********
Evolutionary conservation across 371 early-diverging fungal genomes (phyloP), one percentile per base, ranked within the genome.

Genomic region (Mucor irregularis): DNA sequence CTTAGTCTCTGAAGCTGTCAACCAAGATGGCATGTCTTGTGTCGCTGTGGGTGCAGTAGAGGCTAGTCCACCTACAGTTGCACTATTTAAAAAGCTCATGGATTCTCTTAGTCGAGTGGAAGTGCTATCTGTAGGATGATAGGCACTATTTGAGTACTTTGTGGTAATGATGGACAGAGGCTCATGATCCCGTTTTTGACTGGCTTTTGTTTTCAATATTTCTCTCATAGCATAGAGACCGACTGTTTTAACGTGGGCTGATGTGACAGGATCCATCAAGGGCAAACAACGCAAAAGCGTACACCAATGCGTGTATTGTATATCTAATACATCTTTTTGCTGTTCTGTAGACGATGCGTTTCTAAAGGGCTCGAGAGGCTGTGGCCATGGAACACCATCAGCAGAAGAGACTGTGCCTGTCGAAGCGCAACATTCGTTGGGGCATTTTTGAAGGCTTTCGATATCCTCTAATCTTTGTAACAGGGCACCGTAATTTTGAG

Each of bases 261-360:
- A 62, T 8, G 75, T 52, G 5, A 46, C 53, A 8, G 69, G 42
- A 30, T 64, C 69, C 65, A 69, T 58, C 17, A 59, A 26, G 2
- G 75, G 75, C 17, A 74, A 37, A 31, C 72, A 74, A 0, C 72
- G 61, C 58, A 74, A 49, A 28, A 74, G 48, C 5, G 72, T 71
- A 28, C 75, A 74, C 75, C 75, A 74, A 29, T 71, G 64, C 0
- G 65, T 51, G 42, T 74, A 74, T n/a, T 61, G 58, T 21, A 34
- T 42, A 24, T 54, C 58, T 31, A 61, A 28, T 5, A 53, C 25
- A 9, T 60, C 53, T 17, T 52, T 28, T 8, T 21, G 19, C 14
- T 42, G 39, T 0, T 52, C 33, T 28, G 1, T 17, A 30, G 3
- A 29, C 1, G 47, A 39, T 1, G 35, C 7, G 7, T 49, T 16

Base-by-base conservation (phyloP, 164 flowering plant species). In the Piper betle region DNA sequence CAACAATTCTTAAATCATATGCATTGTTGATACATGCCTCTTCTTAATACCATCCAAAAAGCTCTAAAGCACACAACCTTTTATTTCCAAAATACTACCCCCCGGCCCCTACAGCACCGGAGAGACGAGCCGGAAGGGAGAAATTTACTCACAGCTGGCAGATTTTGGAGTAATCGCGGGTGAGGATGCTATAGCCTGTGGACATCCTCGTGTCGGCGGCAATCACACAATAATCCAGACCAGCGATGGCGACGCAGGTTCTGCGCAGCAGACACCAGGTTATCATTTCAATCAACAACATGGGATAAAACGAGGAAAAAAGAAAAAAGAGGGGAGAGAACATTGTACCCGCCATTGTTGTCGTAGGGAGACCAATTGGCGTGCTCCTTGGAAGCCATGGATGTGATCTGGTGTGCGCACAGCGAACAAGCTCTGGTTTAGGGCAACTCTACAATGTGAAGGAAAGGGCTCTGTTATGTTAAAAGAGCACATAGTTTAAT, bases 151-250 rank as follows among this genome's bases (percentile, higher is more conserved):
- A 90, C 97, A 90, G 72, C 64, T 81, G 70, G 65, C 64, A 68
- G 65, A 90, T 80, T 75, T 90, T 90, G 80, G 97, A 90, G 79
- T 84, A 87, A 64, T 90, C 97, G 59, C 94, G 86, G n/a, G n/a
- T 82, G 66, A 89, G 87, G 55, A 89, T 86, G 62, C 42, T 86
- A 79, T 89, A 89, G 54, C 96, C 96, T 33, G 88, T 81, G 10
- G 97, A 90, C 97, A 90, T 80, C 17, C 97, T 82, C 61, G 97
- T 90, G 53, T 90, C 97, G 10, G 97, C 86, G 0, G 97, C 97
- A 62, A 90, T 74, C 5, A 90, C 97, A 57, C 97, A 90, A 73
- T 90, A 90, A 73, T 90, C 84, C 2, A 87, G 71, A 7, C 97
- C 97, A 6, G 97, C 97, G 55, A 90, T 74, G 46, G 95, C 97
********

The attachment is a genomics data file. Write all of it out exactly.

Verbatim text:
Evolutionary conservation across 371 early-diverging fungal genomes (phyloP), one percentile per base, ranked within the genome.

Genomic region (Mucor irregularis): DNA sequence CTTAGTCTCTGAAGCTGTCAACCAAGATGGCATGTCTTGTGTCGCTGTGGGTGCAGTAGAGGCTAGTCCACCTACAGTTGCACTATTTAAAAAGCTCATGGATTCTCTTAGTCGAGTGGAAGTGCTATCTGTAGGATGATAGGCACTATTTGAGTACTTTGTGGTAATGATGGACAGAGGCTCATGATCCCGTTTTTGACTGGCTTTTGTTTTCAATATTTCTCTCATAGCATAGAGACCGACTGTTTTAACGTGGGCTGATGTGACAGGATCCATCAAGGGCAAACAACGCAAAAGCGTACACCAATGCGTGTATTGTATATCTAATACATCTTTTTGCTGTTCTGTAGACGATGCGTTTCTAAAGGGCTCGAGAGGCTGTGGCCATGGAACACCATCAGCAGAAGAGACTGTGCCTGTCGAAGCGCAACATTCGTTGGGGCATTTTTGAAGGCTTTCGATATCCTCTAATCTTTGTAACAGGGCACCGTAATTTTGAG

Each of bases 261-360:
- A 62, T 8, G 75, T 52, G 5, A 46, C 53, A 8, G 69, G 42
- A 30, T 64, C 69, C 65, A 69, T 58, C 17, A 59, A 26, G 2
- G 75, G 75, C 17, A 74, A 37, A 31, C 72, A 74, A 0, C 72
- G 61, C 58, A 74, A 49, A 28, A 74, G 48, C 5, G 72, T 71
- A 28, C 75, A 74, C 75, C 75, A 74, A 29, T 71, G 64, C 0
- G 65, T 51, G 42, T 74, A 74, T n/a, T 61, G 58, T 21, A 34
- T 42, A 24, T 54, C 58, T 31, A 61, A 28, T 5, A 53, C 25
- A 9, T 60, C 53, T 17, T 52, T 28, T 8, T 21, G 19, C 14
- T 42, G 39, T 0, T 52, C 33, T 28, G 1, T 17, A 30, G 3
- A 29, C 1, G 47, A 39, T 1, G 35, C 7, G 7, T 49, T 16

Base-by-base conservation (phyloP, 164 flowering plant species). In the Piper betle region DNA sequence CAACAATTCTTAAATCATATGCATTGTTGATACATGCCTCTTCTTAATACCATCCAAAAAGCTCTAAAGCACACAACCTTTTATTTCCAAAATACTACCCCCCGGCCCCTACAGCACCGGAGAGACGAGCCGGAAGGGAGAAATTTACTCACAGCTGGCAGATTTTGGAGTAATCGCGGGTGAGGATGCTATAGCCTGTGGACATCCTCGTGTCGGCGGCAATCACACAATAATCCAGACCAGCGATGGCGACGCAGGTTCTGCGCAGCAGACACCAGGTTATCATTTCAATCAACAACATGGGATAAAACGAGGAAAAAAGAAAAAAGAGGGGAGAGAACATTGTACCCGCCATTGTTGTCGTAGGGAGACCAATTGGCGTGCTCCTTGGAAGCCATGGATGTGATCTGGTGTGCGCACAGCGAACAAGCTCTGGTTTAGGGCAACTCTACAATGTGAAGGAAAGGGCTCTGTTATGTTAAAAGAGCACATAGTTTAAT, bases 151-250 rank as follows among this genome's bases (percentile, higher is more conserved):
- A 90, C 97, A 90, G 72, C 64, T 81, G 70, G 65, C 64, A 68
- G 65, A 90, T 80, T 75, T 90, T 90, G 80, G 97, A 90, G 79
- T 84, A 87, A 64, T 90, C 97, G 59, C 94, G 86, G n/a, G n/a
- T 82, G 66, A 89, G 87, G 55, A 89, T 86, G 62, C 42, T 86
- A 79, T 89, A 89, G 54, C 96, C 96, T 33, G 88, T 81, G 10
- G 97, A 90, C 97, A 90, T 80, C 17, C 97, T 82, C 61, G 97
- T 90, G 53, T 90, C 97, G 10, G 97, C 86, G 0, G 97, C 97
- A 62, A 90, T 74, C 5, A 90, C 97, A 57, C 97, A 90, A 73
- T 90, A 90, A 73, T 90, C 84, C 2, A 87, G 71, A 7, C 97
- C 97, A 6, G 97, C 97, G 55, A 90, T 74, G 46, G 95, C 97